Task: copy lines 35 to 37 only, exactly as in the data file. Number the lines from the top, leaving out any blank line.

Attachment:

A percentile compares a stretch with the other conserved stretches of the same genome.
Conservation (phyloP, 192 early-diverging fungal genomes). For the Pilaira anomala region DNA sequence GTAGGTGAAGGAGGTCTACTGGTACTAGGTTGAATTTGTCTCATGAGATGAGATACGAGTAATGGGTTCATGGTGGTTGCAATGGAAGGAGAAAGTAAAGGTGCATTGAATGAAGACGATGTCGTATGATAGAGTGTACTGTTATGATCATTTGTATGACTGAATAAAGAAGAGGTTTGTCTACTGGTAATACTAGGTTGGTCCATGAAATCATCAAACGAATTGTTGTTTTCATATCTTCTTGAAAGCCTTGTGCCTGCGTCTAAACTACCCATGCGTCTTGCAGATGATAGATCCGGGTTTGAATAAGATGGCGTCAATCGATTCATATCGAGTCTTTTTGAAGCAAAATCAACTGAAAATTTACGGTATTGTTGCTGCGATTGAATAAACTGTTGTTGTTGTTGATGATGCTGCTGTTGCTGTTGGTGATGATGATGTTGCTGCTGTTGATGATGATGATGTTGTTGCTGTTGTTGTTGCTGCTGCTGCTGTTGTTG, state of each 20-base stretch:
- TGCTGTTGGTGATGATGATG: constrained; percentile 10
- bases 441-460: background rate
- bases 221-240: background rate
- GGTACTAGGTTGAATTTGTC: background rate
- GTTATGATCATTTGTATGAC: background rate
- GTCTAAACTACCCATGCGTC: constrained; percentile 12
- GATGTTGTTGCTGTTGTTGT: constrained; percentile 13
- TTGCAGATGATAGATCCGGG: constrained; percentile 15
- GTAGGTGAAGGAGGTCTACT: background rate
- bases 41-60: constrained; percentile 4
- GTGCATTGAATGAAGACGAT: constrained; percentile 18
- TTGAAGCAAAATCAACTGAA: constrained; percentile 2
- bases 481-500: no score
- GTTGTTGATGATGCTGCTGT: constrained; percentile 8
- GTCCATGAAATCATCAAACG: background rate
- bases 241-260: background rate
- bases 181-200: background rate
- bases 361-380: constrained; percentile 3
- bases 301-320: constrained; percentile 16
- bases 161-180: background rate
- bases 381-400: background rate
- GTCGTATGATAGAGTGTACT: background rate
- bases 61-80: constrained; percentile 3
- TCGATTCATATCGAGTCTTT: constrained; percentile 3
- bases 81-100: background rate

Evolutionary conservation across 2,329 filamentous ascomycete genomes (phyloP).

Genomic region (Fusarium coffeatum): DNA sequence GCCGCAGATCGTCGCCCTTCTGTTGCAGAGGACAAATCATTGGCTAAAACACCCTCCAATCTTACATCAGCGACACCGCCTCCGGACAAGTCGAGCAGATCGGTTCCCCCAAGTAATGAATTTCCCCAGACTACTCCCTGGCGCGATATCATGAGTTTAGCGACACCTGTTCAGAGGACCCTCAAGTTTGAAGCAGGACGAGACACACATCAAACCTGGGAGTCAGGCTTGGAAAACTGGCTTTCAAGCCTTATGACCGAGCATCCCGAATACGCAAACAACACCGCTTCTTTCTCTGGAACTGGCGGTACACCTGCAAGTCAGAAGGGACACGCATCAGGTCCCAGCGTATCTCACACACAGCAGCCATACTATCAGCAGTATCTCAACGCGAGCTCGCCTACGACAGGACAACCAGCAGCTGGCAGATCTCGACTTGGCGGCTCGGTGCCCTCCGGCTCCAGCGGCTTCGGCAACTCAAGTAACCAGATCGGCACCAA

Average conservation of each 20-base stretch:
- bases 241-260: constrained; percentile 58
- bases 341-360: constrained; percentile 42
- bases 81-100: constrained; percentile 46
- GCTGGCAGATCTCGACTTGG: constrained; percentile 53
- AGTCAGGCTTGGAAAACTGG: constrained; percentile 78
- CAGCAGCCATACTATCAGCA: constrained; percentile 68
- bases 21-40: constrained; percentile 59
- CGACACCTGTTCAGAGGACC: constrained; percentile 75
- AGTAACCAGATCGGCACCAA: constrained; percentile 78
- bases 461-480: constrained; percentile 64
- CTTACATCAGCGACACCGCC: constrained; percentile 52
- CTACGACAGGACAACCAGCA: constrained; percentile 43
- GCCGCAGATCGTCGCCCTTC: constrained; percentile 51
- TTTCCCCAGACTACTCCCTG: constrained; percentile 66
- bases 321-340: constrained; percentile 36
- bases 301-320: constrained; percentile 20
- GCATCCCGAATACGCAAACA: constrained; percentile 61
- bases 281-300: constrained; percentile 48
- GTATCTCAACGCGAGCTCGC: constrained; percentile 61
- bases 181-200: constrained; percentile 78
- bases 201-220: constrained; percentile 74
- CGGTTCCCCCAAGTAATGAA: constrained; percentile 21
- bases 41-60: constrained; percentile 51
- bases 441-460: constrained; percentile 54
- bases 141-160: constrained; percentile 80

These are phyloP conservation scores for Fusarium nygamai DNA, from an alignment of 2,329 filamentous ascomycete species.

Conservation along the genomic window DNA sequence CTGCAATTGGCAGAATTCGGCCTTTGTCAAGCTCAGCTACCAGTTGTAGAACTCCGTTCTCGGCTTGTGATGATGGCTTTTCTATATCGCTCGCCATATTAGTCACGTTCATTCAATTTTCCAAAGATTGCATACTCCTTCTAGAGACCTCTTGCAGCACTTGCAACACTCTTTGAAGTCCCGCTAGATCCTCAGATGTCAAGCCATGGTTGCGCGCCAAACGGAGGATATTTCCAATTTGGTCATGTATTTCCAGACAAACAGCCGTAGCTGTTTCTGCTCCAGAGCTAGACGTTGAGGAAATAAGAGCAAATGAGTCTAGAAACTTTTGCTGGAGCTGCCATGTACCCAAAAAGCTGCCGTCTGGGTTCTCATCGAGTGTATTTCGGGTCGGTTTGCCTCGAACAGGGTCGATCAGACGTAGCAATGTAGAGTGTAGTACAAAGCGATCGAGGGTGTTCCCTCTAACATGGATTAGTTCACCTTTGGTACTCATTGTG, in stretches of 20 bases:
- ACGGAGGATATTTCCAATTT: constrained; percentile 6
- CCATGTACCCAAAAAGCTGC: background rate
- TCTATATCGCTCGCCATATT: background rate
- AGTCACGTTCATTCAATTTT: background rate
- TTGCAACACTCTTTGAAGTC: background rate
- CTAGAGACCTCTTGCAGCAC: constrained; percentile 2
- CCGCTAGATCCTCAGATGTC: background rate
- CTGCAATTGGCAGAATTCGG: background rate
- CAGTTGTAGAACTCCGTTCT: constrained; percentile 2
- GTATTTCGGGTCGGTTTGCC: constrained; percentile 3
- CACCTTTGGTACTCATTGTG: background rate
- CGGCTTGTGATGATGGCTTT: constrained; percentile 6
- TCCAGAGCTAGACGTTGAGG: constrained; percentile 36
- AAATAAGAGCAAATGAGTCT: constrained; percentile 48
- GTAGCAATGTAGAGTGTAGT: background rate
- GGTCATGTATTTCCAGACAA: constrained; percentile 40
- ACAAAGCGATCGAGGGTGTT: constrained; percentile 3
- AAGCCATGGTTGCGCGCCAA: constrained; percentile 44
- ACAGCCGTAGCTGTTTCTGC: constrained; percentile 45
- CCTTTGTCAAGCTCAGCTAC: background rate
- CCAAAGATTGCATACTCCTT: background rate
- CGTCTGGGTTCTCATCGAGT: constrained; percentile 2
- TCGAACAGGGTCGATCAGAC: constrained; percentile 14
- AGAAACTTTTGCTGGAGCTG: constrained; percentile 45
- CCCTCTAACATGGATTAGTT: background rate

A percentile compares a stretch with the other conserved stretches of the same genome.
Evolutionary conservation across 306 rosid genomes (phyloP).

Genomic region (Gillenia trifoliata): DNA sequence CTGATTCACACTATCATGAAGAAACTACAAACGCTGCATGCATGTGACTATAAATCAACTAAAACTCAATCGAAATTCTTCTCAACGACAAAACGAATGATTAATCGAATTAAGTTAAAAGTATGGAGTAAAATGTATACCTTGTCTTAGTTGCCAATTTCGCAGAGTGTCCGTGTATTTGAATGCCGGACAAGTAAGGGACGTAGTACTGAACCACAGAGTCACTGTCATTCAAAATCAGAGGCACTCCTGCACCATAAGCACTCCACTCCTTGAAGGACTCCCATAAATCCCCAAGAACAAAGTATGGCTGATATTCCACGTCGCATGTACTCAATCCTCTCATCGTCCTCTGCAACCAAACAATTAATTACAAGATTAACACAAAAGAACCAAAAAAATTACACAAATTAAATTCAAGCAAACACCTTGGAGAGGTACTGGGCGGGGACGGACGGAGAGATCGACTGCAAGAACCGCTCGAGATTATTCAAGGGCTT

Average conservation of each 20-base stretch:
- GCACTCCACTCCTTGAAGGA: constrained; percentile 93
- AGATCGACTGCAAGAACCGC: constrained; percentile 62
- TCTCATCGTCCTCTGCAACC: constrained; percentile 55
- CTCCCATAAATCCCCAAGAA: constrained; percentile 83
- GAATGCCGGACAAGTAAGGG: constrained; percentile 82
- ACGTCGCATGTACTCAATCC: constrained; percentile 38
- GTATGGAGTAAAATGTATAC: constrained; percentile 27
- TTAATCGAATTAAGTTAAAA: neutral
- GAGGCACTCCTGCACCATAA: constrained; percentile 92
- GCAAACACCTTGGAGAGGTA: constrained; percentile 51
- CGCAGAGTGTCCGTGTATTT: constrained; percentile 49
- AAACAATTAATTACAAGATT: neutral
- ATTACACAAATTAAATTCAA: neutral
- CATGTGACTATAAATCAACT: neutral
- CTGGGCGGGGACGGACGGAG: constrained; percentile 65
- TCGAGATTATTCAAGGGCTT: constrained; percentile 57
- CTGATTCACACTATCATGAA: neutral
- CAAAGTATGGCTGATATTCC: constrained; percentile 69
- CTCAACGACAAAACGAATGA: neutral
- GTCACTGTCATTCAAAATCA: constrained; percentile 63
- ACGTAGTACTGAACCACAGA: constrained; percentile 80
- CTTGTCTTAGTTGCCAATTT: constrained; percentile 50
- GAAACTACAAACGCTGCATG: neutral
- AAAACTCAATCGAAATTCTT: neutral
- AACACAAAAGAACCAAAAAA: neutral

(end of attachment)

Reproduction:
- AGTCAGGCTTGGAAAACTGG: constrained; percentile 78
- CAGCAGCCATACTATCAGCA: constrained; percentile 68
- bases 21-40: constrained; percentile 59